# How to calculate the expectation of $XY$?

Suppose I am given the joint pdf of $X$, $Y$, and I am asked to find the $\operatorname{cov}(X,Y)$.

I know that $\operatorname{cov}(X,Y)=E(XY)-E(X)E(Y)$ and I know how to find $E(X)$ and $E(Y)$.

My questions are:

1. What is the definition of $E(XY)$? Is it always equal to $$\int_{R\times R} xyf_X(x)f_Y(y)dxdy\,?$$ Or only if $X$, $Y$ are independent?(from the answer I have, the solution I have did not check the independence of $X$ and $Y$, and the answer $\operatorname{cov}(X,Y)$ is not zero, which proves $X$, $Y$ are not independent.)

2. I remember, but not very clearly, that if the joint pdf of $X$, $Y$ $f_{X,Y}(x,y)$ can be written as $$f_{X,Y}(x,y)=g(x)h(y),$$ then $X$ and $Y$ are independent. Is it always true or need some conditions? I mean, suppose the region is not, say, $[0,1]\times[0,1]$, but, say, $0<x<1,x<y<2x$, is that saying still true?

Thank you so much!

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1. We have $E[XY]=\int_{\mathbb R\times\mathbb R}xyF(x,y)dx dy$ in general, where $F(\cdot,\cdot)$ is the cdf of $(X,Y)$. Your formula is true when $X$ and $Y$ are independent (and of course $X$ and $Y$ have a cdf). 2. You can check that $P(X\leq t_1,Y\leq t_2)=P(X\leq t_1)\cdot P(Y\leq t_2)$ thanks to the hypothesis. – Davide Giraudo Jan 4 '12 at 20:02
$$E[g(X,Y)]=\int_{-\infty}^\infty\int_{-\infty}^\infty g(x,y)f_{X,Y}(x,y)dx dy$$ holds in general where $f_{X,Y}(x,y)$ is the joint pdf of $X$ and $Y$. Your integral in 1. is inncorrect. The equality $f_{X,Y}(x,y)=g(x)h(y)$ needs to hold at all points $(x,y)$ in the plane, not just at some points, in order for $X$ and $Y$ to be independent random variables. If the joint pdf is nonzero only for $0<x<1,x<y<2x$, then $X$ and $Y$ are dependent random variables; no need to try and see if you can express $f(x,y)$ as $g(x)h(y)$ – Dilip Sarwate Jan 4 '12 at 20:04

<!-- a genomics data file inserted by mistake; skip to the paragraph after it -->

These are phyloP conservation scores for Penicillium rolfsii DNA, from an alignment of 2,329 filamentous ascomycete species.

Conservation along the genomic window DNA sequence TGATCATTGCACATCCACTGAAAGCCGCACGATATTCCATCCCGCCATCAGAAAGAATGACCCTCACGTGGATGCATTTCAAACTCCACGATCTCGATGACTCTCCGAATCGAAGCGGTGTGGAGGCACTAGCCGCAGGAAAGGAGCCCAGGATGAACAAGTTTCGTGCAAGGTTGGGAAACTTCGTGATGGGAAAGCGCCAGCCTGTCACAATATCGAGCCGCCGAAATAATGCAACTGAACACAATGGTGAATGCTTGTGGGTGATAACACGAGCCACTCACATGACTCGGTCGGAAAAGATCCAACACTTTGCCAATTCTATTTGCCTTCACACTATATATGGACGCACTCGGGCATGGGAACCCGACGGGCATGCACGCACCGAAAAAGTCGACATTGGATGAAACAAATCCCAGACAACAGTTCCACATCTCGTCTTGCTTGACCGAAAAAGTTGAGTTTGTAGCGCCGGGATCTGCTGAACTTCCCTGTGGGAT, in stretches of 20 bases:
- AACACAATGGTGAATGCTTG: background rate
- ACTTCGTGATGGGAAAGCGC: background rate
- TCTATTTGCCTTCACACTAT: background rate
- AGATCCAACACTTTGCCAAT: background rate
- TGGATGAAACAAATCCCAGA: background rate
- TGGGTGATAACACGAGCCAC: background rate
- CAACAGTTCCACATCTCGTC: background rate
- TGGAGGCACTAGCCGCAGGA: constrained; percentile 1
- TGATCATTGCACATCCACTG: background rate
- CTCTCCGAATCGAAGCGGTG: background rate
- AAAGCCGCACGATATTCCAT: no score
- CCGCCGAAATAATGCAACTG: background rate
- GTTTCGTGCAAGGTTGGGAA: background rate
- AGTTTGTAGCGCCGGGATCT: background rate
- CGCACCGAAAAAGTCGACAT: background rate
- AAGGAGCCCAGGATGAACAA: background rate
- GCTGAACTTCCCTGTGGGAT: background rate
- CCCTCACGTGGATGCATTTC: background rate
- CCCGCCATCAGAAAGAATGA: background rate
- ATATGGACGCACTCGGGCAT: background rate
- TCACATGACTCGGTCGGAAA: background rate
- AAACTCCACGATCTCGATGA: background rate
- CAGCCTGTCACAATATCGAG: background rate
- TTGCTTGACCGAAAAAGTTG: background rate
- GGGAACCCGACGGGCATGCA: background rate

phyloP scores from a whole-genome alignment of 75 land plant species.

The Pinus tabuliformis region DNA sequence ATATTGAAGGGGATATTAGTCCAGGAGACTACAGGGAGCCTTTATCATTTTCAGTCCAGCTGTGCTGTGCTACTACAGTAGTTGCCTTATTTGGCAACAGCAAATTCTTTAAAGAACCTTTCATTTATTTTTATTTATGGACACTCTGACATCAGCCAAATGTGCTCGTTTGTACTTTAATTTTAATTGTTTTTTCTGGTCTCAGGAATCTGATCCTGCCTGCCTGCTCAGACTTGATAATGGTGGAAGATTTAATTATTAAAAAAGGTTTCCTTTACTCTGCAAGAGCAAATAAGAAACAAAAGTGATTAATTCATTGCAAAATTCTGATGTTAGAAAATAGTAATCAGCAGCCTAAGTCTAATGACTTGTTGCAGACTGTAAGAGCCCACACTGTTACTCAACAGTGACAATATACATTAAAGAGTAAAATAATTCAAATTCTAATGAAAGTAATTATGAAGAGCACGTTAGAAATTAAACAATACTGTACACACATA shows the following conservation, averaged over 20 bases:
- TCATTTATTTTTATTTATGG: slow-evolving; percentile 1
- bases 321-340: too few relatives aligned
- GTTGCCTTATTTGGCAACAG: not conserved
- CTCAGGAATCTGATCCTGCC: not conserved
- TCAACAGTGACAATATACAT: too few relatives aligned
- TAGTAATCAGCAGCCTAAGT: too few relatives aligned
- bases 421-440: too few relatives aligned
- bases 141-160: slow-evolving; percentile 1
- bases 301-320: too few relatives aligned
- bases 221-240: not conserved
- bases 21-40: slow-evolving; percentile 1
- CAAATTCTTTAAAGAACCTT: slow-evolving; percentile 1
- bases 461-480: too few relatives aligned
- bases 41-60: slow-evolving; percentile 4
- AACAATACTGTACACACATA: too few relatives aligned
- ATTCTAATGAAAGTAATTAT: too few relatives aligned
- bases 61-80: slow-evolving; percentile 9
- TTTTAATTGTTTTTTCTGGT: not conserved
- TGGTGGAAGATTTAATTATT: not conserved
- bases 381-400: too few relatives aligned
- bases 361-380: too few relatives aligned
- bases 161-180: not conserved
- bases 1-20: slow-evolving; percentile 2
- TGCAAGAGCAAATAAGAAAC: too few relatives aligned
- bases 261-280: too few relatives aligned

@DavideGiraudo You probably meant to write pdf instead of cdf? and also $P(X\leq t_1,Y\leq t_2)=P(X\leq t_1)P(Y\leq t_2)$ – Dilip Sarwate Jan 4 '12 at 20:06
OK, got it ,thank you so much! – breezeintopl Jan 4 '12 at 20:07
@Dilip: You should post your comment as an answer, since that covers the OP's questions. – Mike Spivey Jan 4 '12 at 20:08

In general, for jointly continuous random variables $X$ and $Y$ with joint pdf $f_{X,Y}(x,y)$, $$E[g(X,Y)]=\int_{-\infty}^\infty\int_{-\infty}^\infty g(x,y)f_{X,Y}(x,y)dx dy.$$ In the special case you are considering, this becomes $$E[XY]=\int_{-\infty}^\infty\int_{-\infty}^\infty xyf_{X,Y}(x,y)dx dy.$$

If $X$ and $Y$ are jointly continuous random variables with joint pdf $f_{X,Y}(x,y)$, and $f_{X,Y}(x,y)$ factors into the product of the marginal pdfs $f_X(x)$ and $f_Y(y)$, then $X$ and $Y$ are said to be independent random variables. More useful is the reverse implication: if we assume that $X$ and $Y$ are independent continuous random variables with known pdfs (e.g. standard normal), then they are jointly continuous with joint pdf $f_{X,Y}(x,y)$ equal to the product $f_X(x)f_Y(y)$ of their individual pdfs.

Your expression $\displaystyle E[XY] = \int_{R\times R} xyf_X(x)f_Y(y)dxdy$ is incorrect in the general case, but is correct when $X$ and $Y$ are independent continuous random variables since $f_{X,Y}=f_X(x)f_Y(y)$ in this case. Indeed, if your expression were correct in general, then we would have $$E[XY] = \int_{R\times R} xyf_X(x)f_Y(y)dxdy = \int_{R} xf_X(x)dx \int_{R} yf_Y(y)dy = E[X]E[Y]$$ so that $\text{cov}(X,Y)=E[XY]-E[X]E[Y] = 0$ for all random variables, which is clearly not true. So we have the following.

If $X$ and $Y$ are independent random variables, then $E[XY]=E[X]E[Y]$.

Note that this holds for all random variables, not just continuous random variables. Also, as you probably know, the converse is not true: uncorrelated random variables need not be independent.

With regard to your second question, $X$ and $Y$ are independent if you can find $g(x)$ and $h(y)$ such that the equality $f_{X,Y}(x,y)=g(x)h(y)$ holds at all points $(x,y)$ in the plane, not just at some points. If the joint pdf is nonzero only for $0<x<1,x<y<2x$, then $X$ and $Y$ are dependent random variables; no need to try and see if you can express $f(x,y)$ as $g(x)h(y)$.

Finally, note that all of the above applies provided the various integrals and expectations are defined or exist. $E[XY]=E[X]E[Y]$ does not apply to independent Cauchy random variables, for example, because $E[X]$ and $E[Y]$ are undefined for Cauchy random variables $X$ and $Y$.

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+1: Nicely said. – Mike Spivey Jan 4 '12 at 20:56